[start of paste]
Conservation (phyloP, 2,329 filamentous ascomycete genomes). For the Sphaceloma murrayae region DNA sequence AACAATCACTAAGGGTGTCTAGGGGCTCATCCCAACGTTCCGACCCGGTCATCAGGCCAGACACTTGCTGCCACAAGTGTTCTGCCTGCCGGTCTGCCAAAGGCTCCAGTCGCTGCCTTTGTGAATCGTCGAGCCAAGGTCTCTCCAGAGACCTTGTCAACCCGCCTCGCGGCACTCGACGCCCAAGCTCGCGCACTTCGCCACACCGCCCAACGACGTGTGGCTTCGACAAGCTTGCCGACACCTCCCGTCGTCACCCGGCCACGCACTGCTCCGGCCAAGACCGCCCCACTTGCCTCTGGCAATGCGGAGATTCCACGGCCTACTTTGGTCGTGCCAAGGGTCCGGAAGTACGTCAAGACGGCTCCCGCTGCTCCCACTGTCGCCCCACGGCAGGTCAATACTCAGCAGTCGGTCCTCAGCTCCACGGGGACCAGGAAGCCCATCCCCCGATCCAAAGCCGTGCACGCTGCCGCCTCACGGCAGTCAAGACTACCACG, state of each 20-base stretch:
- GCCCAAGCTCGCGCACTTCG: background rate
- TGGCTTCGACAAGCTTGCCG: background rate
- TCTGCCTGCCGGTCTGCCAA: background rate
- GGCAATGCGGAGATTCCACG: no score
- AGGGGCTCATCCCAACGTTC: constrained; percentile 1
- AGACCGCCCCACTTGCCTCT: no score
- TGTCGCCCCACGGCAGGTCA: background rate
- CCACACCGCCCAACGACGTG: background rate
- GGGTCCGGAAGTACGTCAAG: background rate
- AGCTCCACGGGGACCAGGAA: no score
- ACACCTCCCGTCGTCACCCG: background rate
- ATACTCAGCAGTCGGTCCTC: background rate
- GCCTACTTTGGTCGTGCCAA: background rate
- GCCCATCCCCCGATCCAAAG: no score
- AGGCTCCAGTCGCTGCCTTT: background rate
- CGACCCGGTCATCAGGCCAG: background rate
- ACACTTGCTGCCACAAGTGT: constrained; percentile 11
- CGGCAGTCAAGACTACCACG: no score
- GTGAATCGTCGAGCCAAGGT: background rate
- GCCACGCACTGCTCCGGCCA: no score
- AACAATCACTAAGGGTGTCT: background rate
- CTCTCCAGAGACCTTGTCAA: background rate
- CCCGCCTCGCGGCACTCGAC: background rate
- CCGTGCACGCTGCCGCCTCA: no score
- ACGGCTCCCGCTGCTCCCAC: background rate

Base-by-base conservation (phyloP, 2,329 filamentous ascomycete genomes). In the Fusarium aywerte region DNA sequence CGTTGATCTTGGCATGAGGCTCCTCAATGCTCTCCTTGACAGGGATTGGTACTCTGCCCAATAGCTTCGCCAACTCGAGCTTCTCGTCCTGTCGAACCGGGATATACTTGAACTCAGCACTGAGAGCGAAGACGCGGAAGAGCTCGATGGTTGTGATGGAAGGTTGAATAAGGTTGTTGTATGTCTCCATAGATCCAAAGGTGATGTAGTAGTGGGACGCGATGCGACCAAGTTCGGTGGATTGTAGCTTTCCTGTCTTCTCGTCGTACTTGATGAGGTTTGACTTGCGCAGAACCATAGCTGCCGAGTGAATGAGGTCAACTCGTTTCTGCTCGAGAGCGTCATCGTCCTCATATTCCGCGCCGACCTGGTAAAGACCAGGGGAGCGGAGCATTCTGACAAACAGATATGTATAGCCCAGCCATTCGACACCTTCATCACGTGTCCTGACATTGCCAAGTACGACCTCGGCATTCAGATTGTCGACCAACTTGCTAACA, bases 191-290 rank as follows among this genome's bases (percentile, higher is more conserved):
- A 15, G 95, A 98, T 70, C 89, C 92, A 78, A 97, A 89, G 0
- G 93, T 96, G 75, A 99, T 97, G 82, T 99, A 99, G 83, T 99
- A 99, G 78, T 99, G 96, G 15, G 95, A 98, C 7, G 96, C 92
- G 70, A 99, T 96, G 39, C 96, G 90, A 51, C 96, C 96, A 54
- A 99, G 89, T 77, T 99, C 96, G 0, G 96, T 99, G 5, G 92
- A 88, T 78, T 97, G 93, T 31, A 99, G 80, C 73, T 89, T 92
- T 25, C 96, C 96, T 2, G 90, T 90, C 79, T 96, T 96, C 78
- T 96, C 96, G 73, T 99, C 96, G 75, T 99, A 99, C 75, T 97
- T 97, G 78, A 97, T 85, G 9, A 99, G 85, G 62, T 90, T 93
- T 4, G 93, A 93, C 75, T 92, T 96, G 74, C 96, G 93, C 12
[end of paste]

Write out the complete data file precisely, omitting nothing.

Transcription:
Conservation (phyloP, 2,329 filamentous ascomycete genomes). For the Sphaceloma murrayae region DNA sequence AACAATCACTAAGGGTGTCTAGGGGCTCATCCCAACGTTCCGACCCGGTCATCAGGCCAGACACTTGCTGCCACAAGTGTTCTGCCTGCCGGTCTGCCAAAGGCTCCAGTCGCTGCCTTTGTGAATCGTCGAGCCAAGGTCTCTCCAGAGACCTTGTCAACCCGCCTCGCGGCACTCGACGCCCAAGCTCGCGCACTTCGCCACACCGCCCAACGACGTGTGGCTTCGACAAGCTTGCCGACACCTCCCGTCGTCACCCGGCCACGCACTGCTCCGGCCAAGACCGCCCCACTTGCCTCTGGCAATGCGGAGATTCCACGGCCTACTTTGGTCGTGCCAAGGGTCCGGAAGTACGTCAAGACGGCTCCCGCTGCTCCCACTGTCGCCCCACGGCAGGTCAATACTCAGCAGTCGGTCCTCAGCTCCACGGGGACCAGGAAGCCCATCCCCCGATCCAAAGCCGTGCACGCTGCCGCCTCACGGCAGTCAAGACTACCACG, state of each 20-base stretch:
- GCCCAAGCTCGCGCACTTCG: background rate
- TGGCTTCGACAAGCTTGCCG: background rate
- TCTGCCTGCCGGTCTGCCAA: background rate
- GGCAATGCGGAGATTCCACG: no score
- AGGGGCTCATCCCAACGTTC: constrained; percentile 1
- AGACCGCCCCACTTGCCTCT: no score
- TGTCGCCCCACGGCAGGTCA: background rate
- CCACACCGCCCAACGACGTG: background rate
- GGGTCCGGAAGTACGTCAAG: background rate
- AGCTCCACGGGGACCAGGAA: no score
- ACACCTCCCGTCGTCACCCG: background rate
- ATACTCAGCAGTCGGTCCTC: background rate
- GCCTACTTTGGTCGTGCCAA: background rate
- GCCCATCCCCCGATCCAAAG: no score
- AGGCTCCAGTCGCTGCCTTT: background rate
- CGACCCGGTCATCAGGCCAG: background rate
- ACACTTGCTGCCACAAGTGT: constrained; percentile 11
- CGGCAGTCAAGACTACCACG: no score
- GTGAATCGTCGAGCCAAGGT: background rate
- GCCACGCACTGCTCCGGCCA: no score
- AACAATCACTAAGGGTGTCT: background rate
- CTCTCCAGAGACCTTGTCAA: background rate
- CCCGCCTCGCGGCACTCGAC: background rate
- CCGTGCACGCTGCCGCCTCA: no score
- ACGGCTCCCGCTGCTCCCAC: background rate

Base-by-base conservation (phyloP, 2,329 filamentous ascomycete genomes). In the Fusarium aywerte region DNA sequence CGTTGATCTTGGCATGAGGCTCCTCAATGCTCTCCTTGACAGGGATTGGTACTCTGCCCAATAGCTTCGCCAACTCGAGCTTCTCGTCCTGTCGAACCGGGATATACTTGAACTCAGCACTGAGAGCGAAGACGCGGAAGAGCTCGATGGTTGTGATGGAAGGTTGAATAAGGTTGTTGTATGTCTCCATAGATCCAAAGGTGATGTAGTAGTGGGACGCGATGCGACCAAGTTCGGTGGATTGTAGCTTTCCTGTCTTCTCGTCGTACTTGATGAGGTTTGACTTGCGCAGAACCATAGCTGCCGAGTGAATGAGGTCAACTCGTTTCTGCTCGAGAGCGTCATCGTCCTCATATTCCGCGCCGACCTGGTAAAGACCAGGGGAGCGGAGCATTCTGACAAACAGATATGTATAGCCCAGCCATTCGACACCTTCATCACGTGTCCTGACATTGCCAAGTACGACCTCGGCATTCAGATTGTCGACCAACTTGCTAACA, bases 191-290 rank as follows among this genome's bases (percentile, higher is more conserved):
- A 15, G 95, A 98, T 70, C 89, C 92, A 78, A 97, A 89, G 0
- G 93, T 96, G 75, A 99, T 97, G 82, T 99, A 99, G 83, T 99
- A 99, G 78, T 99, G 96, G 15, G 95, A 98, C 7, G 96, C 92
- G 70, A 99, T 96, G 39, C 96, G 90, A 51, C 96, C 96, A 54
- A 99, G 89, T 77, T 99, C 96, G 0, G 96, T 99, G 5, G 92
- A 88, T 78, T 97, G 93, T 31, A 99, G 80, C 73, T 89, T 92
- T 25, C 96, C 96, T 2, G 90, T 90, C 79, T 96, T 96, C 78
- T 96, C 96, G 73, T 99, C 96, G 75, T 99, A 99, C 75, T 97
- T 97, G 78, A 97, T 85, G 9, A 99, G 85, G 62, T 90, T 93
- T 4, G 93, A 93, C 75, T 92, T 96, G 74, C 96, G 93, C 12